Coronavirus Multi-ministry Taskforce update

Phase 3 will go ahead only if three conditions are met

70% TraceTogether take-up rate is one, safe management compliance is another

The authorities must see Singaporeans taking safe management measures seriously, said Education Minister Lawrence Wong - who is co-chair of the multi-ministry task force on Covid-19 - because if people are not responsible enough to uphold these measu
The authorities must see Singaporeans taking safe management measures seriously, said Education Minister Lawrence Wong - who is co-chair of the multi-ministry task force on Covid-19 - because if people are not responsible enough to uphold these measures, further relaxation will be very risky.ST PHOTO: KUA CHEE SIONG

Singapore can go ahead with phase three of its reopening only if three key conditions are met, Education Minister Lawrence Wong said yesterday.

"There may be a chance we can do it before the end of the year. If not, we will roll over to January or some time early next year," he said.

"It's more important that we do it right than we rush into phase three and end up with bad consequences down the road."

Mr Wong was speaking at a press conference by the multi-ministry task force on Covid-19.

Singaporeans have been awaiting the further easing of restrictions as it has been almost five months since the country moved into phase two of its progressive reopening, following an eight-week circuit breaker period earlier this year.

Also, the task force had, at an Oct 20 press conference, raised the possibility of Singapore moving into phase three before the end of this year should it be able to meet various conditions.

But yesterday, Mr Wong, who co-chairs the task force, stressed that this would be possible only if everyone does his part, because with more events allowed to take place, the risk of a swell in coronavirus cases is higher.

"We must be prepared to expect the number of community cases to go up perhaps to the low teens, maybe even to the 20s or upwards to the 30s," he added.

"We have to be mentally prepared for that and be ready to ensure that even if the local cases in the community were to rise, they do not form large clusters that are out of control," he said as he elaborated on the three key conditions that need to be fulfilled.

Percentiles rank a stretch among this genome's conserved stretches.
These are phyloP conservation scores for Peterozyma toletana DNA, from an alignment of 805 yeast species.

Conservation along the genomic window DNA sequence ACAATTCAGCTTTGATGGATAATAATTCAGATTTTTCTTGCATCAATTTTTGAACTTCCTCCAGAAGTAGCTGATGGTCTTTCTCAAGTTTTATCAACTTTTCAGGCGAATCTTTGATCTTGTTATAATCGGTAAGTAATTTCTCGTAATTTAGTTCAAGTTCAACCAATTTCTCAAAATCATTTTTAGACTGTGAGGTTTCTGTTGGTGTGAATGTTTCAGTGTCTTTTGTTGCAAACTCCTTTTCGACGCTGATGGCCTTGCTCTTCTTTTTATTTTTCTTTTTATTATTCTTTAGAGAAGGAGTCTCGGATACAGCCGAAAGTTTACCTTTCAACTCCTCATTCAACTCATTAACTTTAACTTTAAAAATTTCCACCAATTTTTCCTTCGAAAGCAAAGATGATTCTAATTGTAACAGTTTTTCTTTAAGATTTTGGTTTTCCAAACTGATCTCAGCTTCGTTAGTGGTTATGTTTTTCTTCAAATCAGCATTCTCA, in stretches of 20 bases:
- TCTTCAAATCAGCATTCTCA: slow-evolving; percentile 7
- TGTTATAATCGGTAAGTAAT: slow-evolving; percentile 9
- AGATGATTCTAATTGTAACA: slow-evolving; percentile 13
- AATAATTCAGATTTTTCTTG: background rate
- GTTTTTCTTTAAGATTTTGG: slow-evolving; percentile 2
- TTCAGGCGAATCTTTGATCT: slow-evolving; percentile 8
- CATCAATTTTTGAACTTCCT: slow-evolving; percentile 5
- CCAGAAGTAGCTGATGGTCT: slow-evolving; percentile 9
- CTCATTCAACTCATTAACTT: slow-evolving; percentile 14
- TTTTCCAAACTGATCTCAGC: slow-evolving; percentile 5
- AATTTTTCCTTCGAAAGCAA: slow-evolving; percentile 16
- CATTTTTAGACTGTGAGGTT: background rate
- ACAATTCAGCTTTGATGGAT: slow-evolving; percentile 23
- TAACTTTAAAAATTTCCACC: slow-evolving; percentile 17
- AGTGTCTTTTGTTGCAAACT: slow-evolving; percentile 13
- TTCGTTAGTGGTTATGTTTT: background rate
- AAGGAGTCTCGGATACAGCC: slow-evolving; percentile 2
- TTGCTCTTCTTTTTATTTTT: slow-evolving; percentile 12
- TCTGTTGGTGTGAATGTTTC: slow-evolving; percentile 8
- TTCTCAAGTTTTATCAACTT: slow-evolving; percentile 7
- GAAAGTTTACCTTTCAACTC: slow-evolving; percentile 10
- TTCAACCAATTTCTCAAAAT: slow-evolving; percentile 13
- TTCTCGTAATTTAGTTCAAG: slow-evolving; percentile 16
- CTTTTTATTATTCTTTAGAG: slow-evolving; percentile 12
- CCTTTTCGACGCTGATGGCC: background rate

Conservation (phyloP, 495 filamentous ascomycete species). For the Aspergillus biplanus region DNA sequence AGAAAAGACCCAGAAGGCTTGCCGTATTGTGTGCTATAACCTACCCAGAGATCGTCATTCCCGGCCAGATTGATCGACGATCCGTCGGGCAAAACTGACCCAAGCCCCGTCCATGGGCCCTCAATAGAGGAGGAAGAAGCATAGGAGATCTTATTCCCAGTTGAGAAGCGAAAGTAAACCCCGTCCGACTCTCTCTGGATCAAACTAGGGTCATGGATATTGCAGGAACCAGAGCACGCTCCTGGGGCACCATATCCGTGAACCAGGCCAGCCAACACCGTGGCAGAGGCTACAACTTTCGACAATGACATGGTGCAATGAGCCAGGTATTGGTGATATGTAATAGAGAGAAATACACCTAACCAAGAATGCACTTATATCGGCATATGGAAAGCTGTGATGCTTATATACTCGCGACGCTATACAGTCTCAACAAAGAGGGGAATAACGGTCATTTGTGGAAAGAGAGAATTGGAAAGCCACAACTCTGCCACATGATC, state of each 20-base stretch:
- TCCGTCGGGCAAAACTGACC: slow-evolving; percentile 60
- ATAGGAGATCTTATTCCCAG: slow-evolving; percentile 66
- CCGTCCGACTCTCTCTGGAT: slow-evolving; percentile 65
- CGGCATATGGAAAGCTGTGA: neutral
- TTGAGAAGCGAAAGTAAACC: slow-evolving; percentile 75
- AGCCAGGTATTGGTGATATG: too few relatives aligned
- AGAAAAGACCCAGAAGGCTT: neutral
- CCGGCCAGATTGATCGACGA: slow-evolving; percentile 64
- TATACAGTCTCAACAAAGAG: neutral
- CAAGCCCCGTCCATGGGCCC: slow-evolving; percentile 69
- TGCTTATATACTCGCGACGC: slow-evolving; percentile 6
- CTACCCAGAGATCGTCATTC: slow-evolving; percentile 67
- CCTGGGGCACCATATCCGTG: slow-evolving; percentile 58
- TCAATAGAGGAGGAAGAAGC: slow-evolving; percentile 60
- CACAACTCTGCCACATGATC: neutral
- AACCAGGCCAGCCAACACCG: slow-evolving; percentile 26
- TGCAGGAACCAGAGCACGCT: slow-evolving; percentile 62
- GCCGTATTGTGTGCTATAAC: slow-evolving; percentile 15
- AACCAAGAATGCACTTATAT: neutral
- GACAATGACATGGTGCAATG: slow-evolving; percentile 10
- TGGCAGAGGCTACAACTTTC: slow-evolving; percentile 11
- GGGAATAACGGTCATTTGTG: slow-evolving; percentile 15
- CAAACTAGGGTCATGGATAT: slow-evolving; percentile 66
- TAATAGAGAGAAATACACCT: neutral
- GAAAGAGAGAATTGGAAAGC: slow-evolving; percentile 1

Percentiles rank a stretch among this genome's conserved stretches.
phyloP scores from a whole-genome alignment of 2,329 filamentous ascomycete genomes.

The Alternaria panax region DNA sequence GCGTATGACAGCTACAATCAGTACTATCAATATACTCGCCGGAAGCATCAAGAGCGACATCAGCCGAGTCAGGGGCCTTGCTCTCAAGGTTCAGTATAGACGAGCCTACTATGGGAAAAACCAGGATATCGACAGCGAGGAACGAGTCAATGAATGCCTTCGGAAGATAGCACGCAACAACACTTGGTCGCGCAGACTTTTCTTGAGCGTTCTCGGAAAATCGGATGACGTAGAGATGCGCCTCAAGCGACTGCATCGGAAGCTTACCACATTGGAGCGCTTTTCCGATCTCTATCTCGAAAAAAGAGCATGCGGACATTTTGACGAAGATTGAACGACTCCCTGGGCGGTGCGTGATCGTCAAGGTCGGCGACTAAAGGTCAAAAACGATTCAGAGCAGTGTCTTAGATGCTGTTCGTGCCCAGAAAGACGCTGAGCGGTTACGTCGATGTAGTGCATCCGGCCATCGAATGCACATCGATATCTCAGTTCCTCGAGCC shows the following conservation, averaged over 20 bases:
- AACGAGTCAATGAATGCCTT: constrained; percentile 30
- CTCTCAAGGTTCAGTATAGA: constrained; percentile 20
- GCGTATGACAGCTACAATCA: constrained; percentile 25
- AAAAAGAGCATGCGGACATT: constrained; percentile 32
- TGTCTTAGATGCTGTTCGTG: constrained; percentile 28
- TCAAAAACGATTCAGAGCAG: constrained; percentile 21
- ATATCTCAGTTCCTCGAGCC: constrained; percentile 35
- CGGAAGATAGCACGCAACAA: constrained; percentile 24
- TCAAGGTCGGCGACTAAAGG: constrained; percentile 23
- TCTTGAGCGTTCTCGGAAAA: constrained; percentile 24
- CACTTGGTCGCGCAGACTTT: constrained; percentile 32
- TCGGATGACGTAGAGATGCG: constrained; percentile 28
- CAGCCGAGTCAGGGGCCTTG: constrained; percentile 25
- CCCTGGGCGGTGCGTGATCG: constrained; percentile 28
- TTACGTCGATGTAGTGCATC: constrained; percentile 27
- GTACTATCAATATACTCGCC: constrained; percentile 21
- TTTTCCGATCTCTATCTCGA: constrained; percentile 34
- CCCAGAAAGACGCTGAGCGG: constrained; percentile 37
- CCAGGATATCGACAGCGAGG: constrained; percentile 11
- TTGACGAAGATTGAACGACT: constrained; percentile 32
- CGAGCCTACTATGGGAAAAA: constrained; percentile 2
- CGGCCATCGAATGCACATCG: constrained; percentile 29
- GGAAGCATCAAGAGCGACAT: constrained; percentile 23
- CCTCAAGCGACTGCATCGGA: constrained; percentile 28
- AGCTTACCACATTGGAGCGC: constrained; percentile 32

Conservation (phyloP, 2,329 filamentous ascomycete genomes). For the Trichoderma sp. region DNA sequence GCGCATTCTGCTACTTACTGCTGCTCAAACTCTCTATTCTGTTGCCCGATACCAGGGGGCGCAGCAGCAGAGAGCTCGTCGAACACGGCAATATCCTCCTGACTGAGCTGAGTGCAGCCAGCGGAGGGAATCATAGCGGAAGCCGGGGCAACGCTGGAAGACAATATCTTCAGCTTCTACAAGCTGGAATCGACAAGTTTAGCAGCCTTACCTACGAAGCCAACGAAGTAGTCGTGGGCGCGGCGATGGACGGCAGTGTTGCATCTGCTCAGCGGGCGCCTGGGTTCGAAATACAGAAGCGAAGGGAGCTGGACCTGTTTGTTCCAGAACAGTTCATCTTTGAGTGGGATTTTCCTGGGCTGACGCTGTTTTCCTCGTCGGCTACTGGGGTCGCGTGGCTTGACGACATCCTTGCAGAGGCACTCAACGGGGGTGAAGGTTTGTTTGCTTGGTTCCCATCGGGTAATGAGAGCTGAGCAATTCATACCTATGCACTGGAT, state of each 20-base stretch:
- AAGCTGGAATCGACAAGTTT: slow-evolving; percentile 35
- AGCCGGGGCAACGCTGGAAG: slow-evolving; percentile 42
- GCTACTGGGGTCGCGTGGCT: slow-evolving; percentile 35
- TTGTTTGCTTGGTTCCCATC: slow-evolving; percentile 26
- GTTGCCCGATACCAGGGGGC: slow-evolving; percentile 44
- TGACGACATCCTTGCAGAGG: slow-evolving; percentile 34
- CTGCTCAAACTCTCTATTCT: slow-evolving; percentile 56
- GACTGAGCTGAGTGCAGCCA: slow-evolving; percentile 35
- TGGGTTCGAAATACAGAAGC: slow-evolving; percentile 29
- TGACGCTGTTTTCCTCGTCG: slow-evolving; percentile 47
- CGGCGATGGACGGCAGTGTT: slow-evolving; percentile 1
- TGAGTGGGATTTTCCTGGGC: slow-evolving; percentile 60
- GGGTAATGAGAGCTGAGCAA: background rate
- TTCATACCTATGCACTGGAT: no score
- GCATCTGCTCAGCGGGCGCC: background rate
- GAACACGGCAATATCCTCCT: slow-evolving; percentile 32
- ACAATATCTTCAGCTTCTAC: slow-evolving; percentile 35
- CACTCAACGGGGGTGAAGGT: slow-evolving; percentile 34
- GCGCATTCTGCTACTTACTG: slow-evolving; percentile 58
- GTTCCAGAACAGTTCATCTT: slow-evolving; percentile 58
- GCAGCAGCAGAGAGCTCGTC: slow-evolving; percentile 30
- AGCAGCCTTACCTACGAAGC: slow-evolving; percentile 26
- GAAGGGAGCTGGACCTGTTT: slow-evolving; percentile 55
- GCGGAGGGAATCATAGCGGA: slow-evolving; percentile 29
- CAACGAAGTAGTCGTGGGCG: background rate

First, the TraceTogether programme must have a participation rate of about 70 per cent, up from the current rate of less than 50 per cent.

The programme plays a key role in contact tracing efforts which, in themselves, are important for Singapore to reopen safely.

TraceTogether tokens are being distributed islandwide, but there is no need to collect a token, Mr Wong pointed out as he urged people to download the TraceTogether app on their smartphones.

"The faster you download the app, the faster we get to a higher participation rate, the better the stars can be aligned. So consider downloading the app if you haven't."

Second, there must be an overall sense of compliance with safe management measures.

"We do need to see Singaporeans taking today's measures seriously, because if people are not even responsible enough to uphold (them), then going for further relaxation is going to be very risky."

The authorities will assess this condition through safe distancing ambassadors, who will continue to observe the situation on the ground at places such as restaurants and parks, he said.

Finally, Singapore's testing capabilities must be sufficient, an aspect in which the country is "proceeding well", he said.

"We do have the testing capabilities in place, so we just need the contact tracing - TraceTogether - to be up. We need compliance with safe management measures to also be up there, and then with all three indicators showing the green light, we would be in a position to enter phase three.

"Exactly when that happens, we keep an open mind, we will watch over it very carefully," he said.

A version of this article appeared in the print edition of The Straits Times on November 11, 2020, with the headline 'Phase 3 will go ahead only if three conditions are met'. Print Edition | Subscribe